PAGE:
Leslie Caldwell, Assistant Attorney General for the Criminal Division, expressed some surprising views yesterday at a Federalist Society event on criminal overreach at the National Press Club in D.C.
As reported by Jody Godoy of Law 360,
She observed that the “quality of the lawyers” and resources varies greatly between U.S. attorney’s offices.
“I acknowledge there are cases that get filed that shouldn’t be filed. There are districts where the oversight is not what it should be. The experience level is not what it should be,” Caldwell said.
She said DOJ Criminal Division attorneys get “far more robust” training than federal prosecutors out in the states do. And when asked about how the DOJ enforces a provision in the U.S. attorney’s manual advising prosecutors to consider noncriminal options, Caldwell replied that the manual is “much more regularly used in Washington, in the Criminal Division, than it is in the field.”
She encouraged attorneys to raise concerns with DOJ headquarters, known as Main Justice, and gave a couple of anecdotes illustrating how higher-ups killed ill-conceived cases.
In one instance, Caldwell said, Main Justice put the brakes on an attempt by an unnamed U.S. attorney to indict two partners at a major Chicago law firm who were representing a corporate client. The lawyers had attempted to get more time to respond to a subpoena and were nearly hit with an obstruction-of-justice charge.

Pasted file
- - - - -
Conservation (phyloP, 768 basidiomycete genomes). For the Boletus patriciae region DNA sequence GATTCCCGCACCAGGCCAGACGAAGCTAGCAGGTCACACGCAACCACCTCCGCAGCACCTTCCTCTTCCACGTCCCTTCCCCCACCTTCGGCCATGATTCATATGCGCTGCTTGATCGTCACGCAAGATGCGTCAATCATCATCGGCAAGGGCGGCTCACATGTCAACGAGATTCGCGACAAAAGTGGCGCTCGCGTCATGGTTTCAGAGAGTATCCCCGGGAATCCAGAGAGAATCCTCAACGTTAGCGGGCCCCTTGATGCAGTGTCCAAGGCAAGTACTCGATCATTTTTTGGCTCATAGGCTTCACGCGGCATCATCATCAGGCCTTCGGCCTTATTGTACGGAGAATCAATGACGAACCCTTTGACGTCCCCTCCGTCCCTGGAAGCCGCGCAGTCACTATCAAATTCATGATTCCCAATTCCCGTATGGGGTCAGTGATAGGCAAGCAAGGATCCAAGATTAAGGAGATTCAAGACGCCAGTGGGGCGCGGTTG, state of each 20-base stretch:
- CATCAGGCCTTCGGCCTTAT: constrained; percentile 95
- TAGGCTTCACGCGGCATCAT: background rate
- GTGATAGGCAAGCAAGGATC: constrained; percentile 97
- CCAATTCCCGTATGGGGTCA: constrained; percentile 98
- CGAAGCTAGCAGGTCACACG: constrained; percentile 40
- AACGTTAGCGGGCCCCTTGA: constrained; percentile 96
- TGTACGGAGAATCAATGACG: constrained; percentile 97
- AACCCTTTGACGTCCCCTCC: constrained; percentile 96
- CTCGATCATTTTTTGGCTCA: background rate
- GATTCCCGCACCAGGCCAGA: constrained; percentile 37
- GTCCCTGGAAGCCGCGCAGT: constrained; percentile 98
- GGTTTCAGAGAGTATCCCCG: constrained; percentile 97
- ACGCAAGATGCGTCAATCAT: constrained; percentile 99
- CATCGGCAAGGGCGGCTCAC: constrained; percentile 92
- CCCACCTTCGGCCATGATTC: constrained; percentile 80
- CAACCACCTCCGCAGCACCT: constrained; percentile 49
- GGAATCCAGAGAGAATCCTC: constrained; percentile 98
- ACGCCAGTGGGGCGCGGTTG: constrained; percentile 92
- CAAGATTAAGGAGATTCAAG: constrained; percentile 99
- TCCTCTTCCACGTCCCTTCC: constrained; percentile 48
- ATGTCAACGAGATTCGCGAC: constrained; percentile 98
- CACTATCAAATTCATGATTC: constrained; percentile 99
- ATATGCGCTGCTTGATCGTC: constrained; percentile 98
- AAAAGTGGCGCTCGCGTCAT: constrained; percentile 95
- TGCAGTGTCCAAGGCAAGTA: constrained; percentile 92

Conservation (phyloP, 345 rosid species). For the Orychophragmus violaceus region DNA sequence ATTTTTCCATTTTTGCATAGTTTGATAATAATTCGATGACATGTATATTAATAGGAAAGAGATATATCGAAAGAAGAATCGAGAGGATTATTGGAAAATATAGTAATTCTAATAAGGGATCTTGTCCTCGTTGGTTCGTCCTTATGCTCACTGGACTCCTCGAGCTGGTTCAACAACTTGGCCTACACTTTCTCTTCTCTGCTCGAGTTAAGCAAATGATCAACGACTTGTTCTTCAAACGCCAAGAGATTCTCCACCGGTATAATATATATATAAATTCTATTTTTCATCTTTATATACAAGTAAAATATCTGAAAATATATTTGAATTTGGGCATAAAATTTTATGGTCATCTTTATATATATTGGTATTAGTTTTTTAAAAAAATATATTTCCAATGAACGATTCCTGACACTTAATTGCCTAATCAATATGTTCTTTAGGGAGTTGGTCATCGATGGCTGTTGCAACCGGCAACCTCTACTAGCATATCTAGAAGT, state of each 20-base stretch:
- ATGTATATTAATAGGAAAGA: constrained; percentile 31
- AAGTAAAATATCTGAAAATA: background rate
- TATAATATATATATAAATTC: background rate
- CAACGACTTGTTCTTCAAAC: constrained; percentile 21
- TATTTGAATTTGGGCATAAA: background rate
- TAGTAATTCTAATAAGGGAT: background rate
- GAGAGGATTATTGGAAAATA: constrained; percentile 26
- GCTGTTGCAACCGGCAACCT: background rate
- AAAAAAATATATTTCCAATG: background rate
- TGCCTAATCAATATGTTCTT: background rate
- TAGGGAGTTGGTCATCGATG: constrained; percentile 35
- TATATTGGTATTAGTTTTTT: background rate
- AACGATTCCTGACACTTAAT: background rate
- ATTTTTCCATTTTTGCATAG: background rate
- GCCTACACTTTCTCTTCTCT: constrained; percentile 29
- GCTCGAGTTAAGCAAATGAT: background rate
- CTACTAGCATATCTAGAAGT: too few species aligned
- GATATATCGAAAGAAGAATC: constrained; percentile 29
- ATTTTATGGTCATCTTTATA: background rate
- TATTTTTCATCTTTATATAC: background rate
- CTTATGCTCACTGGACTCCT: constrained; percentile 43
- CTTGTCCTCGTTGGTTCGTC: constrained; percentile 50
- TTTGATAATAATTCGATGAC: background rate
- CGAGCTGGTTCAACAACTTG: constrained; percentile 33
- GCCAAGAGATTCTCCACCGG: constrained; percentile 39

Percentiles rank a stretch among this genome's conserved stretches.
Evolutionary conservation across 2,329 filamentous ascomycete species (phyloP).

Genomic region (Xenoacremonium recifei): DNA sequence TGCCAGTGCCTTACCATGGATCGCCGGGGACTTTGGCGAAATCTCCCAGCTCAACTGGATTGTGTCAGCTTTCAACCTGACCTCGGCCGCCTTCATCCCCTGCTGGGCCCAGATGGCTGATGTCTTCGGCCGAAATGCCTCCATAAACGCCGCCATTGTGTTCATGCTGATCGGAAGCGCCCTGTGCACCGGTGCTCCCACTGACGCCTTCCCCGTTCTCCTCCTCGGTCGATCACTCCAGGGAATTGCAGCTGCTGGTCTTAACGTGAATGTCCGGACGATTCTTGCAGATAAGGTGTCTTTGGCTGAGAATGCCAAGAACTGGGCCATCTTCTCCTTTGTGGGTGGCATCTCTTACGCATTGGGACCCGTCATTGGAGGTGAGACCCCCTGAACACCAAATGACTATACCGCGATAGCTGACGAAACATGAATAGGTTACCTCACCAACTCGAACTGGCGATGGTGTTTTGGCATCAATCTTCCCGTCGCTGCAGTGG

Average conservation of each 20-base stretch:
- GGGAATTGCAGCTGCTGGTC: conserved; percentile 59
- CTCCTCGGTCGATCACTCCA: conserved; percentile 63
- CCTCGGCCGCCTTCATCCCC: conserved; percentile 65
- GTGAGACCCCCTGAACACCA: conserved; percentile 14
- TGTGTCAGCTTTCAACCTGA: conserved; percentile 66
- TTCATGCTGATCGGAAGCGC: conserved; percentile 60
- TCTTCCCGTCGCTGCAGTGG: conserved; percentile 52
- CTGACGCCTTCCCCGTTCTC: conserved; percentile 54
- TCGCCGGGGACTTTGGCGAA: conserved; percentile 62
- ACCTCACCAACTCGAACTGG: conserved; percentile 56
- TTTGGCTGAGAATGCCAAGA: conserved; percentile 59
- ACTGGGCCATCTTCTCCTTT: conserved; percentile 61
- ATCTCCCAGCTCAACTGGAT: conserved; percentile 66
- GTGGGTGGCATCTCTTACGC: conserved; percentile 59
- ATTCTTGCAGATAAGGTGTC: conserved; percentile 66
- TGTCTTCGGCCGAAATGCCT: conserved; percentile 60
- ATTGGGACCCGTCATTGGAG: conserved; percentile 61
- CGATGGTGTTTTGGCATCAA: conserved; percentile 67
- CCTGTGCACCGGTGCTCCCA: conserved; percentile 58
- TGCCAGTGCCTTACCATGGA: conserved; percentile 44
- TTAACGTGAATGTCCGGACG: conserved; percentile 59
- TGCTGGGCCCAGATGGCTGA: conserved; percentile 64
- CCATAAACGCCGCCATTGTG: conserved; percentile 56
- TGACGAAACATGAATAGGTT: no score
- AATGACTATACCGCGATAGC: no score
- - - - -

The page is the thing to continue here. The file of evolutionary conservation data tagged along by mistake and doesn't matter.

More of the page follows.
“That prosecutor had never had that conversation before with a defense lawyer. That prosecutor didn’t know that that’s how things work … supervisory ranks did not recognize that that was not obstruction of justice,” Caldwell said, adding “thank goodness” a review by Main Justice was required.
Another time DOJ higher-ups stepped in, according to Caldwell, was when a small district attempted to indict all the adult residents of a town on racketeering charges since they were members of a religious sect that got its income through government program fraud.
In another example Caldwell gave, the DOJ in Washington played a mitigating role when a U.S. attorney tried to get high penalties for a bank facing treasury sanctions violations.
The cases illustrate that escalating concerns with a case can sometimes be effective, Caldwell said.
“It’s not always going to work when you appeal beyond the line attorney, but we recommend that if you feel strongly about a case, you at least ask to be heard,” Caldwell said.
NAFUSA member John Richter, another member of The Federalist Society panel remarked, according to Godoy, that even at DOJ headquarters, other sections lack criminal experience. Richter, a partner at King & Spalding, had represented Vascular Solutions, Inc., a medical device company that was acquitted of criminal off-label promotion earlier this year in a case prosecuted by a U.S. Attorney’s office and a unit from Main Justice.